Nonetheless, abundant cathepsin activity in extracellular space of TME and in infiltrating immune cells can also be exploited for targeted drug delivery or for detection of cathepsin-directed imaging probes. In recent years several innovative approaches have been developed for both applications and some of them have already been adopted in clinical practice. Such example is FDA approved therapeutic Adcetris® (brentuximab vedotin), an antibody-drug conjugate containing cathepsin-sensitive peptide linker, enabling selective release of cytotoxic payload into the tumor tissue (111, 112). However, efficacy of antibody-drug conjugates could be hindered by low antigen expression on tumors and off-target effects on healthy tissues. In order to improve targeting Probody™ technology was introduced, whereby peptidases serve to remove peptide mask that blocks antigen recognition site on monoclonal antibody (107, 113). PD-L1- targeting Probody CX-072 has already advanced from proof of concept to the ongoing phase II clinical trial. Additionally, cathepsin cleavable linkers could be used for delivery of drug-containing nanoparticles and small molecule pro-drugs (112). The need for better understanding of cysteine cathepsins function, dynamics and localization in tumors led to development of small molecule reporters of their activity. Activity based probes proved to be powerful diagnostic tools for non-invasive imaging and residual-tumor detection during surgery. LUM-015, comprising of fluorescence quencher molecule attached through tetrapeptide GGRK to polyethylene glycol linker and Cy5 fluorophore, was the first pan-cathepsin imaging probe to be translated from bench to bedside (114).

Cysteine Cathepsins in Myeloid Cells—Maintaining Immune Cell Homeostasis

Antigen Presentation

Recent discoveries shifted the perspective of cysteine cathepsins as promoters of tumor invasion and migration to their immunomodulatory function in cancer (115). The most studied to date is their role in controlling MHC II-dependent antigen presentation. For priming of naïve T lymphocytes, a prerequisite step in tumor eradication, tumor antigens need to be internalized by DC, processed and displayed on MHC class I and II molecules to T cell receptors. These two different pathways of antigen presentation are employed to engage cytotoxic CD8+ or helper CD4+ lymphocytes, respectively. Antigens that are present in the cytosol are degraded by proteasome and transferred to endoplasmatic reticulum by transporter associated with antigen processing (TAP) to join with MHC I molecules. Alternatively, antigens can be degraded in late phagolysosomes to become MHC II epitopes. Cysteine cathepsins have been shown to be important in cross-presentation and, especially, in MHC II-dependent presentation [reviewed in (25) and (26)]. They generate immunogenic peptides through limited proteolysis and importantly, regulate trafficking of both MHC I (116) and II molecules by cleaving the invariant chain (117). Although in vitro several cysteine peptidases have been shown to be capable of processing the Ii, genetic ablation of specific cathepsins in mice revealed an essential role in cleaving Ii for cathepsin L in cortical thymic epithelial cells and for cathepsin S in DC, macrophages and B cells (27).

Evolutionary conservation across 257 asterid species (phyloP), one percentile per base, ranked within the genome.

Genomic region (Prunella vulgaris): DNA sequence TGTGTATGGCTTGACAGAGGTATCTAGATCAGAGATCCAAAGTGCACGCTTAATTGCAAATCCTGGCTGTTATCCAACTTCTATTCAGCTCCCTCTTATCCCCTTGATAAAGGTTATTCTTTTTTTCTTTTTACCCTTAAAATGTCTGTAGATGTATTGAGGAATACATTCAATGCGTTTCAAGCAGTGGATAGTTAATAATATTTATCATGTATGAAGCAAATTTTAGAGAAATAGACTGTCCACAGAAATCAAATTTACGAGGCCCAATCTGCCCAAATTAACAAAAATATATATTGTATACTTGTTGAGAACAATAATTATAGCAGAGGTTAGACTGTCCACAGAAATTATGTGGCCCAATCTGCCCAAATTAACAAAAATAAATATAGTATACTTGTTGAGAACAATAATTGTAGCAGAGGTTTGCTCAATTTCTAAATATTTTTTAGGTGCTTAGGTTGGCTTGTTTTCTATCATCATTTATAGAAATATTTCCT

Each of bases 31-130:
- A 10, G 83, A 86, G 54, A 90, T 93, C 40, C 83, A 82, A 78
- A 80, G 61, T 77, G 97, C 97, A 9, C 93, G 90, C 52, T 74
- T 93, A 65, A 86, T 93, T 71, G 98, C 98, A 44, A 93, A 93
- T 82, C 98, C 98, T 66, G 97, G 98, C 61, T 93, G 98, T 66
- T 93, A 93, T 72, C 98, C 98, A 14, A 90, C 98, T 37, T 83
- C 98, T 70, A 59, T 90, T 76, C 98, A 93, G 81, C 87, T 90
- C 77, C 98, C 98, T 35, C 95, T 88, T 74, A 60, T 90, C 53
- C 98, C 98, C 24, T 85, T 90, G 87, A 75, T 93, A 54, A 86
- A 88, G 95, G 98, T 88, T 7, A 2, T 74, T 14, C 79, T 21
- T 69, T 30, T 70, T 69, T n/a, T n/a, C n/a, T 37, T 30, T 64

Antigen Processing

In addition to antigen loading on MHC II, cysteine cathepsins regulate antigen processing. The impact of cysteine peptidase activity on MHC II epitope generation has therefore been extensively studied. Loss of activity of a particular enzyme could significantly influence the CD4+ epitope repertoire in in vitro models. However, experiments in vivo failed to demonstrate that presentation of a particular antigen depends on a specific cathepsin. It appears that epitope functionalities in conventional antigen presenting cells are determined rather by the overall peptidase activity and by their relative distribution through the endosomal compartments (24, 25). The exception is the MHC II/peptide repertoire presented by cortical thymic epithelial cells; this is reduced in the absence of cathepsin L (118). Nonetheless, cathepsin S stands out as a crucial cysteine peptidase in generating peptides for TAP-independent cross-priming of T lymphocytes through MHC I (119). The importance of cathepsin S for antigen presentation is further supported by the findings that the anti-inflammatory cytokine IL-10 suppresses IFN-γ-induced MHC II and cathepsin S expression in macrophages (120). More importantly, IL-10 prevents upregulation of cathepsins S and B activities in DC (121). Of note, IL-10 is known to be involved in generating tolerogenic DC that, instead of activation, induce T lymphocyte anergy (122, 123). In contrast, proinflammatory cytokines, such as IFN-γ and TNF-α, increase cathepsins S and B activities and the surface display of MHC II/peptide complexes in DC (121, 124). Elevated cathepsin S activity in activated DC could be, at least in part, attributed to reduced endolysosomal levels of its endogenous inhibitor cystatin C (125).